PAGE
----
NEW YORK — Credit Suisse on April 16 downgraded its investment rating on Orrville, Ohio-based J.M. Smucker Co. to “underperform” from “neutral,” while also lowering its target price to $115 from $120.
“While the company has leading brands in two big, growing categories (coffee and pet food), the dynamic changes in consumer preferences have significantly devalued or commoditized its legacy brands and impaired its competitiveness,” Robert Moskow, research analyst, wrote in the report. “We expect margins to head lower as these pressures necessitate more reinvestment and promotional spending. For example, while some investors believe that Smucker stands to benefit from falling coffee commodity input costs, we believe that its Folgers brand (about 25% of profits) will need to lower its prices and its margin structure to defend its market share from private label incursion.”
In the report, Mr. Moskow offered insight into the company’s coffee division, noting that while the overall coffee category has grown at a 3% rate over the past three years, Smucker’s coffee sales have grown at only 0.5%, and market share has declined 2%.
One area of concern, Mr. Moskow said, has been the declining appeal of the Folgers brand.
“We view Folgers’ declining sales as the biggest threat to the company’s margin structure,” he wrote in the report. “Millennials view the brand as too stodgy and low in quality to add to their pantries. As the brand’s appeal declined, it became more commoditized in the eyes of consumers and more sensitive to private label. Walmart expanded its range of private label offerings and upgraded the quality of the product line to try to fend off competitive incursions by European hard discounters Aldi and Lidl.”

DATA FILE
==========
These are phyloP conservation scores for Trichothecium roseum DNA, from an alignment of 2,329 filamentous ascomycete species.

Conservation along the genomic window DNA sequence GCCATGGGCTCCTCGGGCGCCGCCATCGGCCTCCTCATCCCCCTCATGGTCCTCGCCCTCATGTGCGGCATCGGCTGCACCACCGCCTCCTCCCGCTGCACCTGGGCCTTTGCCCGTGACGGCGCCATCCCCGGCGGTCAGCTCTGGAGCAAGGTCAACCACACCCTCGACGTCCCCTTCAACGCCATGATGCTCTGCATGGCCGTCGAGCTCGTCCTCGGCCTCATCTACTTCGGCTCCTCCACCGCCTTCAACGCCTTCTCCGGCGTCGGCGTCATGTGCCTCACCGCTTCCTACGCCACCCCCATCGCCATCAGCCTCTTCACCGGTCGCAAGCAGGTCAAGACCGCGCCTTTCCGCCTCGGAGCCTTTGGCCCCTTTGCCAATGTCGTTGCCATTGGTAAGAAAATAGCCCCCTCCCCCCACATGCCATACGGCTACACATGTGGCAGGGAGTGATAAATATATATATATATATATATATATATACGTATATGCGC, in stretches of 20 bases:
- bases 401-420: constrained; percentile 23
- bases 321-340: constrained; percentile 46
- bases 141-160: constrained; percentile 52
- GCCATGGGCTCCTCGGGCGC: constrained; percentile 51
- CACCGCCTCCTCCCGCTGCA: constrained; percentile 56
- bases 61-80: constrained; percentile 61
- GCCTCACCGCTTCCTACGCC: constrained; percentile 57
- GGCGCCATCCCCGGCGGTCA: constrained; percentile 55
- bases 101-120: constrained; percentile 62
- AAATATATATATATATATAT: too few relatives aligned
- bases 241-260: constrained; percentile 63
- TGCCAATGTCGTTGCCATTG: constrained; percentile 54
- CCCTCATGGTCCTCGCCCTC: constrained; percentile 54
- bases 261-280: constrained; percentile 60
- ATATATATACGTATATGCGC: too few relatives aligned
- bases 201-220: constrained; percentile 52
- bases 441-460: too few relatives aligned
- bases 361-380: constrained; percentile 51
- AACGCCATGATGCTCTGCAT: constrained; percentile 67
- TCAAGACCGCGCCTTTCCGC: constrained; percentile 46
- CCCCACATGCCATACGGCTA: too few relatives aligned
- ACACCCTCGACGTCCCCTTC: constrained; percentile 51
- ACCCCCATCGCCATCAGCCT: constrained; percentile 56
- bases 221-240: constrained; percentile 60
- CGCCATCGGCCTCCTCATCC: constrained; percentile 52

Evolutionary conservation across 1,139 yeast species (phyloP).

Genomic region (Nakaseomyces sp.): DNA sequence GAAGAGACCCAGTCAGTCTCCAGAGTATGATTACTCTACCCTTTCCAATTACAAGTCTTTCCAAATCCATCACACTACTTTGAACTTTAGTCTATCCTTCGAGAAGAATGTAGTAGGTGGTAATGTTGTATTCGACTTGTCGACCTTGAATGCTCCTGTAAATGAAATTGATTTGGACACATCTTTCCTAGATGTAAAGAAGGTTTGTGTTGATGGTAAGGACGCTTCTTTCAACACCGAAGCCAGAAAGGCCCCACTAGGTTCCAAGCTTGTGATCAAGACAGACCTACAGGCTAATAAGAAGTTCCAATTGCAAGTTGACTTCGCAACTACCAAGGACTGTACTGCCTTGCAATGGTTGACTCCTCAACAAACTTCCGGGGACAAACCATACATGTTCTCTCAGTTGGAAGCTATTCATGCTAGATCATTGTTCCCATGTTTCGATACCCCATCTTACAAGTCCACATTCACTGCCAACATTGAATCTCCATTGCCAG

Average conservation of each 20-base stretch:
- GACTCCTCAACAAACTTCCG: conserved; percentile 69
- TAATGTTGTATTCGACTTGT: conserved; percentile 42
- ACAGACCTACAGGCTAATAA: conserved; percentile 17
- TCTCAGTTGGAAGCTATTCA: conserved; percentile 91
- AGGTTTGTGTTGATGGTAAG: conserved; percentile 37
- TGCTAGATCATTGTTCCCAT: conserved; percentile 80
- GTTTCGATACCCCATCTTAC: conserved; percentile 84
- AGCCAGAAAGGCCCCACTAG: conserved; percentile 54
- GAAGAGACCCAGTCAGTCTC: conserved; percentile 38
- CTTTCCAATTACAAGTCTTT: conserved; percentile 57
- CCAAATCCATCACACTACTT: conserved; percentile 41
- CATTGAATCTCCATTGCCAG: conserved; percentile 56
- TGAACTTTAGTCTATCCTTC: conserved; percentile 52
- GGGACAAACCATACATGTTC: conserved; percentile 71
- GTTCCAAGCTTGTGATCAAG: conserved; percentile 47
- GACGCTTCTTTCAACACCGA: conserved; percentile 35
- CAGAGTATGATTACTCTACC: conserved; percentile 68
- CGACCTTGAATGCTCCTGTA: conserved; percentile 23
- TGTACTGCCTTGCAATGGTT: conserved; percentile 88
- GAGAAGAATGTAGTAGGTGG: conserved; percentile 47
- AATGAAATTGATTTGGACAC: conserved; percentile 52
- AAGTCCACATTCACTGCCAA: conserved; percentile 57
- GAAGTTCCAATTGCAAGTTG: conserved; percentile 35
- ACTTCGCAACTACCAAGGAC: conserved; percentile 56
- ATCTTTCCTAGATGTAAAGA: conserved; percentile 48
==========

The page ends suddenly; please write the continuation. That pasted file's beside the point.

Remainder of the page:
Mr. Moskow said Smucker also tried to raise the prices on its Folgers products in February 2017, when coffee input costs were rising modestly higher. However, when input costs fell, and private label lowered its prices, actions taken by Smucker to discount Folgers and bring it back into line to protect market share failed to fully stabilize the business.
“Smucker management itself says that it needs to monitor Folgers’ price gaps with private label more closely now than ever before,” Mr. Moskow said. “In our view, this signals significant commoditization of the brand. Our fear is that the Folgers brand will continue down this path of commoditization and lose its price premium to private label. Frankly, the packaging for store brands at Aldi and Lidl looks more compelling than Folgers and they sell at a lower price. If consumers keep trying these brands, their market shares will rise higher. Coffee is essentially a commodity business where roasters can very easily create a high quality product with specific roasting processes and different blends of beans to create a compelling brand."
Mr. Moskow said Credit Suisse also is concerned that Smucker’s response to the competitive threat of private label will “exacerbate” the commoditization of its Folgers brand. Smucker earlier this year launched a new version of Country Roast Folgers with a smaller package and price point below regular Folgers. He said the brand intentionally deemphasizes the Folgers brand on its label so that consumers do not perceive it as “regular Folgers.”
“In our view, this product increases Folgers’ association with cheaper private label options and poses a threat to Folgers’ price position,” he said.
Moving forward, Mr. Moskow said Credit Suisse sees the loss of Folgers’ pricing power reducing Smucker’s coffee division’s profit margins significantly.
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